Vol. 20, No. 4,900 - The American Reporter - January 24, 2014




by Stephan Zimmermann
AR Correspondent
Bangor, Maine
October 6, 2010
American Opinion
AFRAID IN AMERICA?

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ST. SIMONS ISLAND, Ga. -- There is an old saying: "The more things change the more they remain the same," and, still another, "Times change and we change with them."

I've discovered in our language there's an old saw for just about everything and since I've put in a lot of time in this land of the living, I know what I'm talking about.

This was a week of birthday messages and presents, and each of our children were present and accounted for when John celebrated his on September 25. Counting from New Year's Eve to September 25 is exactly nine months - and nine months is exactly how long it takes to carry a baby to full term.

The story of my gestation is not quite as obvious as beginning after a New Year's Eve party; I was in utero from March 17 to December 6. Oh, oh, I get it; March 17 is St. Patrick's Day - nine months before I was born. The gestation period is 264 days.

But I digress. Birthday presents have slowly evolved from a tie, a belt, a wallet, cuff links and other accoutrements for the man in the gray flannel suit, to golf shirts, a bottle of wine, tickets to a game, an order of Omaha Steaks, and the like. Most of all, he prefers their company if they're taking us to dinner: that's ideal. I like those gifts because I get in on them.

These days, electronic gift giving has made a difference in our home - both as givers and recipients. At first, I thought it was a lazy way to send a present - until I saw how easy it is. When I want to send a gift to an out-of-state grandchild, I go cyber-shopping, and after an hour of browsing I make a selection, fill in the blanks, and off it goes. An added bonus is the child gets mail. Every child likes mail.

My niece, Irene, once told me she ran home from school on her cold January birthdays because she knew my mother, her "Nana," would send a card with "a dollar in it." Oh, what a thrill.

Speaking of Nana, she loved to receive aprons as gifts. For the mother of nine, aprons took a lot of spilled gravy in the kitchen. New ones, crisp and white, were very special to her. They did double duty when she'd fold a corner over her two fingers, then reach to dry my tears and kiss the boo-boo when I scraped my knees.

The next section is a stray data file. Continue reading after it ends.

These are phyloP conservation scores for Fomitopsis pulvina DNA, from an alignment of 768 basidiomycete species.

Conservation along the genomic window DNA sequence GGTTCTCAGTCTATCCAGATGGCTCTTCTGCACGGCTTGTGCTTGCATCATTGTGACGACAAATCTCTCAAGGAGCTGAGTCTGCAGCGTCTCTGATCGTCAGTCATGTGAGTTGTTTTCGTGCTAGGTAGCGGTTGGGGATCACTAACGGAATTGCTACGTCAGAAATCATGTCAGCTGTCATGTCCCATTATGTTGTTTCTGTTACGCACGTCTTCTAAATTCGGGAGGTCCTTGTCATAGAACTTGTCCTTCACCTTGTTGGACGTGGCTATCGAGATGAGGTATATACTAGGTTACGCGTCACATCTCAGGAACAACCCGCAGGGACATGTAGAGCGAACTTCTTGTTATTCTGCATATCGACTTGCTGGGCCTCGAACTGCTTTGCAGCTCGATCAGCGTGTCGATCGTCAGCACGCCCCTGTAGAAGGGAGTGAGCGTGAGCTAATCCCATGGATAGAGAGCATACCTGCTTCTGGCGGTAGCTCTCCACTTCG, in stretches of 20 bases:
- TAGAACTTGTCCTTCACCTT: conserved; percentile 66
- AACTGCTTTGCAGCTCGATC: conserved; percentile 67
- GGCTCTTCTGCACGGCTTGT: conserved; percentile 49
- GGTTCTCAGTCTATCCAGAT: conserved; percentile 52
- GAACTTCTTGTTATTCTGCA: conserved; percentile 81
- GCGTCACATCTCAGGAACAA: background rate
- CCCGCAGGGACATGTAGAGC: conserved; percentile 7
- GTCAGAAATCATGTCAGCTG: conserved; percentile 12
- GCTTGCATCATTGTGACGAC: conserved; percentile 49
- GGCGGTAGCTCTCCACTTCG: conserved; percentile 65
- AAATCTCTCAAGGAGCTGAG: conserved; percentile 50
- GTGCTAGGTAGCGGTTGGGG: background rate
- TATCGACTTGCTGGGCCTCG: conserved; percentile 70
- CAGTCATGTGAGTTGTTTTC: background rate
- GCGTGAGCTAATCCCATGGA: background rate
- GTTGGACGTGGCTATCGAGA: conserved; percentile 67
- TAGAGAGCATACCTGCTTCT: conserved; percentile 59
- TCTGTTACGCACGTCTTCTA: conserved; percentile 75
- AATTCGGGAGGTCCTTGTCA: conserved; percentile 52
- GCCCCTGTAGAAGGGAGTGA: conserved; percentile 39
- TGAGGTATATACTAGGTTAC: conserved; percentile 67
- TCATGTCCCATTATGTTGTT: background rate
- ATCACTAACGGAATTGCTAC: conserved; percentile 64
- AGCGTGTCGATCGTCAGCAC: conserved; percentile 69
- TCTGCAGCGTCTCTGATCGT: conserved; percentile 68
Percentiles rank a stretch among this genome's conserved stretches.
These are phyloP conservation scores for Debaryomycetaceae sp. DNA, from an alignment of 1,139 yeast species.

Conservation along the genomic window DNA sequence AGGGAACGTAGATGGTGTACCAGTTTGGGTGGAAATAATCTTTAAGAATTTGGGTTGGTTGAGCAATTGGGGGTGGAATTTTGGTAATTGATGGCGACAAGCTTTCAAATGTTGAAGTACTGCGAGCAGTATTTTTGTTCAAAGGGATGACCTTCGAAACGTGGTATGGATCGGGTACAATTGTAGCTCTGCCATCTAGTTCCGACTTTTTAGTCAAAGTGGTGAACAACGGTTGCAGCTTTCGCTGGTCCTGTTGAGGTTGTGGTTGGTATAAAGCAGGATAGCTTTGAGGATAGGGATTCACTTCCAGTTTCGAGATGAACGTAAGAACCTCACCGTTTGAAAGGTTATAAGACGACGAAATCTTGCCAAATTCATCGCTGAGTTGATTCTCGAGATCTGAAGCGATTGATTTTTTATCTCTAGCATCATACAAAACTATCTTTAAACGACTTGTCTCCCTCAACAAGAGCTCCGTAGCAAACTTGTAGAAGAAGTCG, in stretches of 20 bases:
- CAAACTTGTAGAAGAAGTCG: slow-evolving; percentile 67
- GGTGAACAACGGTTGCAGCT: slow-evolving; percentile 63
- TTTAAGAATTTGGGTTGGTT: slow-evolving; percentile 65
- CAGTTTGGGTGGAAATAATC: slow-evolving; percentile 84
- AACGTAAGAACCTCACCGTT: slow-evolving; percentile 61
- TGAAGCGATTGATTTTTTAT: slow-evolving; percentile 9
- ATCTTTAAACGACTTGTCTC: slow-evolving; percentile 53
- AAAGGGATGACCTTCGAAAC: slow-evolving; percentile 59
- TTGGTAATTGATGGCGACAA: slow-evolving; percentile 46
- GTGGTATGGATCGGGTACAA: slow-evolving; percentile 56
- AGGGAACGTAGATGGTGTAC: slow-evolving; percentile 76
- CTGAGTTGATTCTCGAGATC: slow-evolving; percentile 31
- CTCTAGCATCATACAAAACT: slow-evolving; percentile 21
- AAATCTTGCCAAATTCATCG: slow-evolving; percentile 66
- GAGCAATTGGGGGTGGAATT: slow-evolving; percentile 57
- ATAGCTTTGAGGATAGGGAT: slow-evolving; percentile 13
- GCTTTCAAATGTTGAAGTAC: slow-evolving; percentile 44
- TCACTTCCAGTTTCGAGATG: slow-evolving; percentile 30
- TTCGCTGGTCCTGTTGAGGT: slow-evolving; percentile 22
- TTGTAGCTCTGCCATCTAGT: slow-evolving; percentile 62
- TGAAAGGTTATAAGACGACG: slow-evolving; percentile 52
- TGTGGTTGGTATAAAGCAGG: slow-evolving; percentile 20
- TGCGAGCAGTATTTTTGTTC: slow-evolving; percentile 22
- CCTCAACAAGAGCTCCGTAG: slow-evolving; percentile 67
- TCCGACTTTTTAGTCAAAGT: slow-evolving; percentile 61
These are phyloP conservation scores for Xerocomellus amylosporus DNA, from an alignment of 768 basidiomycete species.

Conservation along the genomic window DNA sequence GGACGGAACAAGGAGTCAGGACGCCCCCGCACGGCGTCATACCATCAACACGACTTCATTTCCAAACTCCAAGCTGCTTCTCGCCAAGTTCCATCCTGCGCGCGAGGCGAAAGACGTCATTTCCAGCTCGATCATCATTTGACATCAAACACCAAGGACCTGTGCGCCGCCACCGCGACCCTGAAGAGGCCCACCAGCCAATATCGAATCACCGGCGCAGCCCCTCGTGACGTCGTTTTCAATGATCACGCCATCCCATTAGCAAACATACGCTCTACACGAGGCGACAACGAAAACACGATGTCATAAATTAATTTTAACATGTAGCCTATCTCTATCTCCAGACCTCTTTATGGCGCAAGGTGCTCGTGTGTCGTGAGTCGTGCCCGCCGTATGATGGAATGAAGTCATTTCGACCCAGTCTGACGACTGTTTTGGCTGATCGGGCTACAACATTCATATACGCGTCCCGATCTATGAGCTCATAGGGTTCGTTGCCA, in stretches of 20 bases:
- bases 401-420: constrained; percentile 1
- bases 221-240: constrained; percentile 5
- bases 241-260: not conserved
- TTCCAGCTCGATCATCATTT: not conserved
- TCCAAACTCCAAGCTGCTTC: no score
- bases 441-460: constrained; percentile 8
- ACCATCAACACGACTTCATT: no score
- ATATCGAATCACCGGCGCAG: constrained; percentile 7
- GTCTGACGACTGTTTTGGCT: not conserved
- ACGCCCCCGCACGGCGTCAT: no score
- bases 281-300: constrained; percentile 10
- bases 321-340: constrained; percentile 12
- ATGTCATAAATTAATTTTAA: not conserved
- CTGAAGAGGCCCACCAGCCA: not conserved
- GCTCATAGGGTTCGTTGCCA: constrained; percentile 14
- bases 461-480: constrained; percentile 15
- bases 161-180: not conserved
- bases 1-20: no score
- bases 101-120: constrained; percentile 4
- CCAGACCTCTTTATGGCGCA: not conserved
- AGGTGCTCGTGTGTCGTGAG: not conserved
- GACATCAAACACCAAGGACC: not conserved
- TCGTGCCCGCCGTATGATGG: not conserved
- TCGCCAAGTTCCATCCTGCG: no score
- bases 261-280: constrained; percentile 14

We want gifts to be special. Sometimes children buy something really inappropriate but so pretty they want their mothers to have it. My siblings would pool their money and buy Mama a satin, lace-trimmed bed jacket. It made her feel special to open the gift-wrapped box, but she always said: "Oh, I'll save this in case Papa and I take a trip to Montreal." She never made the trip, nor wore the bed jacket - but the thought counted to her, and she glowed.

My children learned Woolworth's gift-wrapped any item free. Well, Bill was really onto that. He'd run across the fields to South Hills Village Mall and buy a pretty bauble or candle or another knick-knack wrapped as if it came from Tiffany's. The only thing shinier than the paper and bow was the sparkle in his eyes. Once again, the thought counted.

Was there any gift a young girl longed for on Valentine's Day but a big, red satin heart-shaped box filled with chocolates? It symbolize for her a rite of passage from tomboy to the world of ponytails, not pigtails. She might make short shrift of the chocolates, but the red satin box was a keeper.

Most of the gifts I've unwrapped in my lifetime have either been utilitarian, or something to look at for its beauty, or for remembering. Now my kitchen has everything useful l will ever need. As for the beautiful items or means-of-reflecting doodads, well, there's just no more shelf space between the books and precious figurines. Nor is there wall space between the framed pictures and moments fixed in time.

Today our gifts have taken a marvelous turn toward something we couldn't have conceived of 50 years ago: We receive plastic, and don't we love it? We pretty much have what we need to be comfortable at home, but we do like to go out to lunch or dinner - especially to places where the napkins are linen and the silverware clinks.

On John's birthday he opened cards with a hefty amount of meaning: with one, we could go to Bonefish Grill; with another, to Outback Steak House; and with others, to Shell for gasoline and Harris Heeter for just about anything. Lest we forget that some things never change, one birthday present was "folding money," the kind my niece ran home from school for.

It truly is the thought that counts. My thinking is that our children are caring adults. Now some of them are parents themselves, and they are paying it forward. Their children see them joyfully treating their parents - and we love it.

Copyright 2014 Joe Shea The American Reporter. All Rights Reserved.

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